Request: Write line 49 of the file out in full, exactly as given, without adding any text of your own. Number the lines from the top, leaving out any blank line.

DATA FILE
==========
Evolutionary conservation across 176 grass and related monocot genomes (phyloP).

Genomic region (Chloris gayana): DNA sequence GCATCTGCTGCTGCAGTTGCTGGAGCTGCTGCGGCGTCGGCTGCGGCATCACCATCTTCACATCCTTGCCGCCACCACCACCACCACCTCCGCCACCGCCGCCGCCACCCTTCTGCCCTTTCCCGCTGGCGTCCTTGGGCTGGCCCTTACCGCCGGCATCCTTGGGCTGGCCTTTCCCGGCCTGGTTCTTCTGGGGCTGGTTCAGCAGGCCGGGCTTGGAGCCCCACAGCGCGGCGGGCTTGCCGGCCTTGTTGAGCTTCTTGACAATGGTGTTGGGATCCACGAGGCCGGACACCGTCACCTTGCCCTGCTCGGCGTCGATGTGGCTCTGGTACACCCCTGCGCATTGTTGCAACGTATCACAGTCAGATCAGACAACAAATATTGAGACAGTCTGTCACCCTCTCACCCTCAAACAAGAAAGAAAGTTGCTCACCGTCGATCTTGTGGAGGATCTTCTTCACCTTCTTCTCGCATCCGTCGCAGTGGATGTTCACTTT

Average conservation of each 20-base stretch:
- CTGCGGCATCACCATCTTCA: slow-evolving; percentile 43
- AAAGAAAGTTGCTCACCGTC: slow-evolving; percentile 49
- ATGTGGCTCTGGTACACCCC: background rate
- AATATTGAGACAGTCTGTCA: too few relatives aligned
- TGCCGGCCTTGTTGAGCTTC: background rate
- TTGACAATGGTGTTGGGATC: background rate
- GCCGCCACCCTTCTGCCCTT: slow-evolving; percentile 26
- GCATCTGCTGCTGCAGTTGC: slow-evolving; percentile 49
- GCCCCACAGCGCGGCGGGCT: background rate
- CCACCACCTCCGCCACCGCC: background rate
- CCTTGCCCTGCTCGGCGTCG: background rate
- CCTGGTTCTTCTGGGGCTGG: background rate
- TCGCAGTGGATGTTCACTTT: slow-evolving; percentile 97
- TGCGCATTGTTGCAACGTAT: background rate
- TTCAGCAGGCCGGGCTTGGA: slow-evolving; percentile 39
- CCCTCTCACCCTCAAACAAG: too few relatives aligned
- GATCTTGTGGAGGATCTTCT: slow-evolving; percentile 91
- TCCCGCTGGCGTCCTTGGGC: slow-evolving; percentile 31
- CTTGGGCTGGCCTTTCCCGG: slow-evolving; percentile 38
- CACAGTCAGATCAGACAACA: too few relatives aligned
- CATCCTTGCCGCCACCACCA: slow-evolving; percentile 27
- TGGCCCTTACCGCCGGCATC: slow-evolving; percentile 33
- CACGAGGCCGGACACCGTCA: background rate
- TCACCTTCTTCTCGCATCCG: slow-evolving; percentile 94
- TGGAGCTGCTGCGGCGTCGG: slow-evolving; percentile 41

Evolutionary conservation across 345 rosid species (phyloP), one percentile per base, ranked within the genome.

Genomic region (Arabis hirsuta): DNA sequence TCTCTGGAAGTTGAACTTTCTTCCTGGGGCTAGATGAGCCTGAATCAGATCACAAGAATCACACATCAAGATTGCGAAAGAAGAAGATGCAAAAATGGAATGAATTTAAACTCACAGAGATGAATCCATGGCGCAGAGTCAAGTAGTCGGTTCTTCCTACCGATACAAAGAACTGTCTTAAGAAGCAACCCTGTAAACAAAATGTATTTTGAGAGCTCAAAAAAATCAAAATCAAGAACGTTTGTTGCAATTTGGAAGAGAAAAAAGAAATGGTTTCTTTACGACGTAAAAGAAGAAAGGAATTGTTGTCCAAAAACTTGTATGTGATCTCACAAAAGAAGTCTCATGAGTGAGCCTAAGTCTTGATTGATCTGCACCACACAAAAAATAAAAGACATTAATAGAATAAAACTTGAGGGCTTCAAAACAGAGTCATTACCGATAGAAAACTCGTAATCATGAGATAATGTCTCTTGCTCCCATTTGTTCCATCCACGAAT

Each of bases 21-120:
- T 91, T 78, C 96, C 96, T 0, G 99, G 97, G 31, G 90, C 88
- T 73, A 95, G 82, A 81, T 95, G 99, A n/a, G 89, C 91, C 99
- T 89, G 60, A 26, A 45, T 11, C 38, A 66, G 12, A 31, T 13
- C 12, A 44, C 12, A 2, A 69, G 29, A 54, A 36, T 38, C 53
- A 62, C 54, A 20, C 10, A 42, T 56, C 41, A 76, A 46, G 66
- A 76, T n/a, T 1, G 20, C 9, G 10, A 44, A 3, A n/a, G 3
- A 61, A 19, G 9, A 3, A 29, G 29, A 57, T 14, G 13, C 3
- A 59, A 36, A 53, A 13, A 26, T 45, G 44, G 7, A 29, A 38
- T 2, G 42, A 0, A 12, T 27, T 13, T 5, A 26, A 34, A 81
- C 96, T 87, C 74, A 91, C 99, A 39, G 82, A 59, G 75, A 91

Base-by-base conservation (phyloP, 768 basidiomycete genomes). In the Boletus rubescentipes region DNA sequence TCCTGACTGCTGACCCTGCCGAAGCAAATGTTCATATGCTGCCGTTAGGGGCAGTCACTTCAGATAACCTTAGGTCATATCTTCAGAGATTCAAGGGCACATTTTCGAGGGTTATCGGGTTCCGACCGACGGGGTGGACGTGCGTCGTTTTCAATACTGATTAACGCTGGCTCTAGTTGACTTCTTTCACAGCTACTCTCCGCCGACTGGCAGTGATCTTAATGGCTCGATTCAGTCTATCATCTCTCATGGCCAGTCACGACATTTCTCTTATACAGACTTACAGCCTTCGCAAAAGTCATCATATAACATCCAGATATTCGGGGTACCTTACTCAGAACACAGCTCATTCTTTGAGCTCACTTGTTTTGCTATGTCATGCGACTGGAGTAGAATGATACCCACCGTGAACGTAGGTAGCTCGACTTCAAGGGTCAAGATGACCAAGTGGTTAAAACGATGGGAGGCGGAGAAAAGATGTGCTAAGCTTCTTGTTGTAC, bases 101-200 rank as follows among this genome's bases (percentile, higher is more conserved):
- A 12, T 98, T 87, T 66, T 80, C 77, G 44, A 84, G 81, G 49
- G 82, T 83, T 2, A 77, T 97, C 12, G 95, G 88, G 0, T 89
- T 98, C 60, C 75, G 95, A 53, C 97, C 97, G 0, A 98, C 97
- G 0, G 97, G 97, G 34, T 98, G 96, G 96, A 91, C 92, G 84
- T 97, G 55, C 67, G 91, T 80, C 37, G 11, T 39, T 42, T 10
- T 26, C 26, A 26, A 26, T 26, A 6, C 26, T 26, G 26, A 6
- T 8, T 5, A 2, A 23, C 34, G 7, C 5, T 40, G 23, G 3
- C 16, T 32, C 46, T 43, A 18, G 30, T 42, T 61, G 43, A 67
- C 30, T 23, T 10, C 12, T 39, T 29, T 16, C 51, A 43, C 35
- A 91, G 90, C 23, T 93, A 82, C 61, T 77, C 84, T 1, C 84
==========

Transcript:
- T 8, T 5, A 2, A 23, C 34, G 7, C 5, T 40, G 23, G 3